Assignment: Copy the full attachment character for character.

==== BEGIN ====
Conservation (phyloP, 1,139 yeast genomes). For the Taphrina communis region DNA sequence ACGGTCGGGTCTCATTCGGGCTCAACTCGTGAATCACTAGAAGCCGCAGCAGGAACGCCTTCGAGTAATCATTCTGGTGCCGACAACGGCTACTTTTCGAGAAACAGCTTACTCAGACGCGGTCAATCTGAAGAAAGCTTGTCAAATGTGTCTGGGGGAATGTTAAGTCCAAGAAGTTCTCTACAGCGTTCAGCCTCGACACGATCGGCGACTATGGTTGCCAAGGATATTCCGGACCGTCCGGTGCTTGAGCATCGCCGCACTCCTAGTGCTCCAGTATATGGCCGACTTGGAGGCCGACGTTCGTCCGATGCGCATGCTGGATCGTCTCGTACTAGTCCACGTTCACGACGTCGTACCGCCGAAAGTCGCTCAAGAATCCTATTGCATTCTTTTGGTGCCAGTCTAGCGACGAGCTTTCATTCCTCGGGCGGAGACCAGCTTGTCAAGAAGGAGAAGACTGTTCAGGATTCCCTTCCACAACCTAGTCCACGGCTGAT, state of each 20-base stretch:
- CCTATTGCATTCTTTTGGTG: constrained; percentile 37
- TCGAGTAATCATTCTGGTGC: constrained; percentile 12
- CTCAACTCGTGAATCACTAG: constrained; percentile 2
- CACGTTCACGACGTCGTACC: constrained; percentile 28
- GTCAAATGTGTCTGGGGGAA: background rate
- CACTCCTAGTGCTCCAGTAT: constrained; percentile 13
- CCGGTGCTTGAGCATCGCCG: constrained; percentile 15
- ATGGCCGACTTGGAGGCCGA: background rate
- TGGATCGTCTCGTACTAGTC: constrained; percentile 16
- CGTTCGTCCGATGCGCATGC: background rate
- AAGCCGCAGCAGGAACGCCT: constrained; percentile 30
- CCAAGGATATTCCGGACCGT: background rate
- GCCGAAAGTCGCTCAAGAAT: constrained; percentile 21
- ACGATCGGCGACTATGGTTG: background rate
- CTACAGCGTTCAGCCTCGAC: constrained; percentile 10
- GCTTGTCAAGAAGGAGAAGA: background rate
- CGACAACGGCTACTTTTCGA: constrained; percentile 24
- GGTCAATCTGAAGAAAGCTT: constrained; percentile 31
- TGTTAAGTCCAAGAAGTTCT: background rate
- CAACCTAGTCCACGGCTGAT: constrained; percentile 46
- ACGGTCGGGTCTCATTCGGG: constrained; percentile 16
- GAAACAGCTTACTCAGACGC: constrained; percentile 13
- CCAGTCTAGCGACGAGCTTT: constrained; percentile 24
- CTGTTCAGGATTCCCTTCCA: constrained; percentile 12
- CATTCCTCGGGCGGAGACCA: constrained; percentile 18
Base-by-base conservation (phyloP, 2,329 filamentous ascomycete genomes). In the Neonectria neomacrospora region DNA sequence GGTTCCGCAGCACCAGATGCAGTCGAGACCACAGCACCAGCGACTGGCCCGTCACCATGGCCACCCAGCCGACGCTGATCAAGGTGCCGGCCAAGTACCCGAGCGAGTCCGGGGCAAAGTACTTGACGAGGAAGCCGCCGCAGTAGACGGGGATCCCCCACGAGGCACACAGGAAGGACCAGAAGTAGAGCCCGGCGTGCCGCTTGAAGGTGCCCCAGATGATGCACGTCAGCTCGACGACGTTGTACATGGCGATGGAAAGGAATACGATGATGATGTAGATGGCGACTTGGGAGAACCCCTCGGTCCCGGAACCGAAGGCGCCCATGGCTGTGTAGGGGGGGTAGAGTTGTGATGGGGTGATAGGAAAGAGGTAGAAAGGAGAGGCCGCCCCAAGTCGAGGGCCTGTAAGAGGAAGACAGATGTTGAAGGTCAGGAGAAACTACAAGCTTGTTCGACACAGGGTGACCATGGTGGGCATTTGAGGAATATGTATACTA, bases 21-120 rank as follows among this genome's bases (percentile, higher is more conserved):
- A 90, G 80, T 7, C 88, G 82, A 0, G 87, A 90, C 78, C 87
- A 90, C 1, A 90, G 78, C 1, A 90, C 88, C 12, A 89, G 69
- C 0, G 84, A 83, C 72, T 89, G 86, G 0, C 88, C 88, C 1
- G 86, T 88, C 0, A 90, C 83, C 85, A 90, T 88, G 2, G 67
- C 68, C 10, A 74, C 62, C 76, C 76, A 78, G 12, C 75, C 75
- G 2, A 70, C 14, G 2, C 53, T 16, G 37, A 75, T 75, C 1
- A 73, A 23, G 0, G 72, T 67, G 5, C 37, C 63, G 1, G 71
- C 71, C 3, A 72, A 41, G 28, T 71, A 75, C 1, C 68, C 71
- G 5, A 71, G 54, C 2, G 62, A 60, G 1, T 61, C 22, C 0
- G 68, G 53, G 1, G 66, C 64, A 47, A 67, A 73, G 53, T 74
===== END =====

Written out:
Conservation (phyloP, 1,139 yeast genomes). For the Taphrina communis region DNA sequence ACGGTCGGGTCTCATTCGGGCTCAACTCGTGAATCACTAGAAGCCGCAGCAGGAACGCCTTCGAGTAATCATTCTGGTGCCGACAACGGCTACTTTTCGAGAAACAGCTTACTCAGACGCGGTCAATCTGAAGAAAGCTTGTCAAATGTGTCTGGGGGAATGTTAAGTCCAAGAAGTTCTCTACAGCGTTCAGCCTCGACACGATCGGCGACTATGGTTGCCAAGGATATTCCGGACCGTCCGGTGCTTGAGCATCGCCGCACTCCTAGTGCTCCAGTATATGGCCGACTTGGAGGCCGACGTTCGTCCGATGCGCATGCTGGATCGTCTCGTACTAGTCCACGTTCACGACGTCGTACCGCCGAAAGTCGCTCAAGAATCCTATTGCATTCTTTTGGTGCCAGTCTAGCGACGAGCTTTCATTCCTCGGGCGGAGACCAGCTTGTCAAGAAGGAGAAGACTGTTCAGGATTCCCTTCCACAACCTAGTCCACGGCTGAT, state of each 20-base stretch:
- CCTATTGCATTCTTTTGGTG: constrained; percentile 37
- TCGAGTAATCATTCTGGTGC: constrained; percentile 12
- CTCAACTCGTGAATCACTAG: constrained; percentile 2
- CACGTTCACGACGTCGTACC: constrained; percentile 28
- GTCAAATGTGTCTGGGGGAA: background rate
- CACTCCTAGTGCTCCAGTAT: constrained; percentile 13
- CCGGTGCTTGAGCATCGCCG: constrained; percentile 15
- ATGGCCGACTTGGAGGCCGA: background rate
- TGGATCGTCTCGTACTAGTC: constrained; percentile 16
- CGTTCGTCCGATGCGCATGC: background rate
- AAGCCGCAGCAGGAACGCCT: constrained; percentile 30
- CCAAGGATATTCCGGACCGT: background rate
- GCCGAAAGTCGCTCAAGAAT: constrained; percentile 21
- ACGATCGGCGACTATGGTTG: background rate
- CTACAGCGTTCAGCCTCGAC: constrained; percentile 10
- GCTTGTCAAGAAGGAGAAGA: background rate
- CGACAACGGCTACTTTTCGA: constrained; percentile 24
- GGTCAATCTGAAGAAAGCTT: constrained; percentile 31
- TGTTAAGTCCAAGAAGTTCT: background rate
- CAACCTAGTCCACGGCTGAT: constrained; percentile 46
- ACGGTCGGGTCTCATTCGGG: constrained; percentile 16
- GAAACAGCTTACTCAGACGC: constrained; percentile 13
- CCAGTCTAGCGACGAGCTTT: constrained; percentile 24
- CTGTTCAGGATTCCCTTCCA: constrained; percentile 12
- CATTCCTCGGGCGGAGACCA: constrained; percentile 18
Base-by-base conservation (phyloP, 2,329 filamentous ascomycete genomes). In the Neonectria neomacrospora region DNA sequence GGTTCCGCAGCACCAGATGCAGTCGAGACCACAGCACCAGCGACTGGCCCGTCACCATGGCCACCCAGCCGACGCTGATCAAGGTGCCGGCCAAGTACCCGAGCGAGTCCGGGGCAAAGTACTTGACGAGGAAGCCGCCGCAGTAGACGGGGATCCCCCACGAGGCACACAGGAAGGACCAGAAGTAGAGCCCGGCGTGCCGCTTGAAGGTGCCCCAGATGATGCACGTCAGCTCGACGACGTTGTACATGGCGATGGAAAGGAATACGATGATGATGTAGATGGCGACTTGGGAGAACCCCTCGGTCCCGGAACCGAAGGCGCCCATGGCTGTGTAGGGGGGGTAGAGTTGTGATGGGGTGATAGGAAAGAGGTAGAAAGGAGAGGCCGCCCCAAGTCGAGGGCCTGTAAGAGGAAGACAGATGTTGAAGGTCAGGAGAAACTACAAGCTTGTTCGACACAGGGTGACCATGGTGGGCATTTGAGGAATATGTATACTA, bases 21-120 rank as follows among this genome's bases (percentile, higher is more conserved):
- A 90, G 80, T 7, C 88, G 82, A 0, G 87, A 90, C 78, C 87
- A 90, C 1, A 90, G 78, C 1, A 90, C 88, C 12, A 89, G 69
- C 0, G 84, A 83, C 72, T 89, G 86, G 0, C 88, C 88, C 1
- G 86, T 88, C 0, A 90, C 83, C 85, A 90, T 88, G 2, G 67
- C 68, C 10, A 74, C 62, C 76, C 76, A 78, G 12, C 75, C 75
- G 2, A 70, C 14, G 2, C 53, T 16, G 37, A 75, T 75, C 1
- A 73, A 23, G 0, G 72, T 67, G 5, C 37, C 63, G 1, G 71
- C 71, C 3, A 72, A 41, G 28, T 71, A 75, C 1, C 68, C 71
- G 5, A 71, G 54, C 2, G 62, A 60, G 1, T 61, C 22, C 0
- G 68, G 53, G 1, G 66, C 64, A 47, A 67, A 73, G 53, T 74